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The cork industry has exceeded 30,000 tons for the first time in the decade.

The cork industry in Extremadura is on the point of closing a decorking campaign which, according to the forecasts made by the Institute for Cork, Wood and Coal of Extremadura (Ilprocor), will beat production records of the last decade. While official figures are still awaited, the harvest could reach or exceed 31,000 tons.

“For the first time in the last seven or eight years the campaign is being carried out in the most favourable way. We are going to achieve the biggest harvest this century and even of part of the 90s, approximately between 30,000 and 31,000 tons of cork, with which we exceed by some way the average production of 25,000 we have had in recent years”, explains Miguel Elena, director of Iprocor. Among the causes, he points out, is the fact that producers have taken the harvest of 2006 and important remainders from the two previous years.

To this is added the high quality of the extractions made. “There has been a further gain in calibre, because there were significant parts of the surface-areas decorked of each cork tree which were a year older than what was due for this campaign”, he indicated.
The industry will also benefit from stability of prices, which will stay at the levels of last year: around 45 euros per hundred-weight for the inferior class, 70 for the intermediate class and over 90 for the select class.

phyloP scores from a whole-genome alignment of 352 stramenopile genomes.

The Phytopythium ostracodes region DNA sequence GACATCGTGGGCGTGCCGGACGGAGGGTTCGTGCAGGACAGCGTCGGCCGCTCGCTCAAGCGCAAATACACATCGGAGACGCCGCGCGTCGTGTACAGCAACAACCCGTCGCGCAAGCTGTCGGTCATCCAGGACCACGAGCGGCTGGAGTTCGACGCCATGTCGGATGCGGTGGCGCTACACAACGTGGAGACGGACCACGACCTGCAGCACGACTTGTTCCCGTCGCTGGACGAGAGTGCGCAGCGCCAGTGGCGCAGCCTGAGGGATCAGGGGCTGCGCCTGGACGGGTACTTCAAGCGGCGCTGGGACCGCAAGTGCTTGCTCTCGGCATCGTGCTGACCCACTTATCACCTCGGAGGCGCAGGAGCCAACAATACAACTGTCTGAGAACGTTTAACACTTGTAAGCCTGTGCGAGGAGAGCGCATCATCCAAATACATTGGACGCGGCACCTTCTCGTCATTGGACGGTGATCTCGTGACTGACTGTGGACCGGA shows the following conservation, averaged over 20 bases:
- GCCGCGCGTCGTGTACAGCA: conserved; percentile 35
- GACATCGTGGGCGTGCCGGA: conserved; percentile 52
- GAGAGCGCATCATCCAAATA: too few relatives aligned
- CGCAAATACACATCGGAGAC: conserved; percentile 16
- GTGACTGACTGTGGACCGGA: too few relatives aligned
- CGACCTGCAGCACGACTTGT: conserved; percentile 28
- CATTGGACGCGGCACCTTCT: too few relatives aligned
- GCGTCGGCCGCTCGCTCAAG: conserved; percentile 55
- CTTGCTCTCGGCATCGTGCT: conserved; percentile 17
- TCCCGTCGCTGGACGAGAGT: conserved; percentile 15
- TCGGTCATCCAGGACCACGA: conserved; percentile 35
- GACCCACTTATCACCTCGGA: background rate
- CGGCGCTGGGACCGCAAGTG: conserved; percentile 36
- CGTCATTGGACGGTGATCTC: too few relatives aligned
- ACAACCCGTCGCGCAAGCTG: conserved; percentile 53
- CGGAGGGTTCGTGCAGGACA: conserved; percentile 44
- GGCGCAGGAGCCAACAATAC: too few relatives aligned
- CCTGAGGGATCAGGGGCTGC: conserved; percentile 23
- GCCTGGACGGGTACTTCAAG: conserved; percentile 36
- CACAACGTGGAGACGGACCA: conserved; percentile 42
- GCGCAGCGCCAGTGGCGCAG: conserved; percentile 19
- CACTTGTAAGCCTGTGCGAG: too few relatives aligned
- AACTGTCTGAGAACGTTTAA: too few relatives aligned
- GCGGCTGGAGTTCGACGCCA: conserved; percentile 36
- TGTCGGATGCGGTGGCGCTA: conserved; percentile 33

For the moment Iprocor considers that the drought suffered last year and which is being repeated this summer is not affecting production or quality. Miguel Elena states that “it is a phenomenon which should not have an effect on the trees, as for that it would have to last two or three years, and what we have at the moment is a drought lasting months. The effects of the lack of rain are not preceptible, although there could be problems if the situation goes on too long”.

Another of the threats to the industry is in the area of bottle stoppers. Plastic and aluminium have taken some of the market away from cork, although Miguel Elena trusts it will soon recover. “The problem is that it is cheaper to make a product with oil than it is to use another prepared by craftsmanship. It is a question of saving, but everything depends on trends and we have to try to correct this tendency to replace cork with other materials. The industry is reacting and plastic is losing ground slightly”, he explains.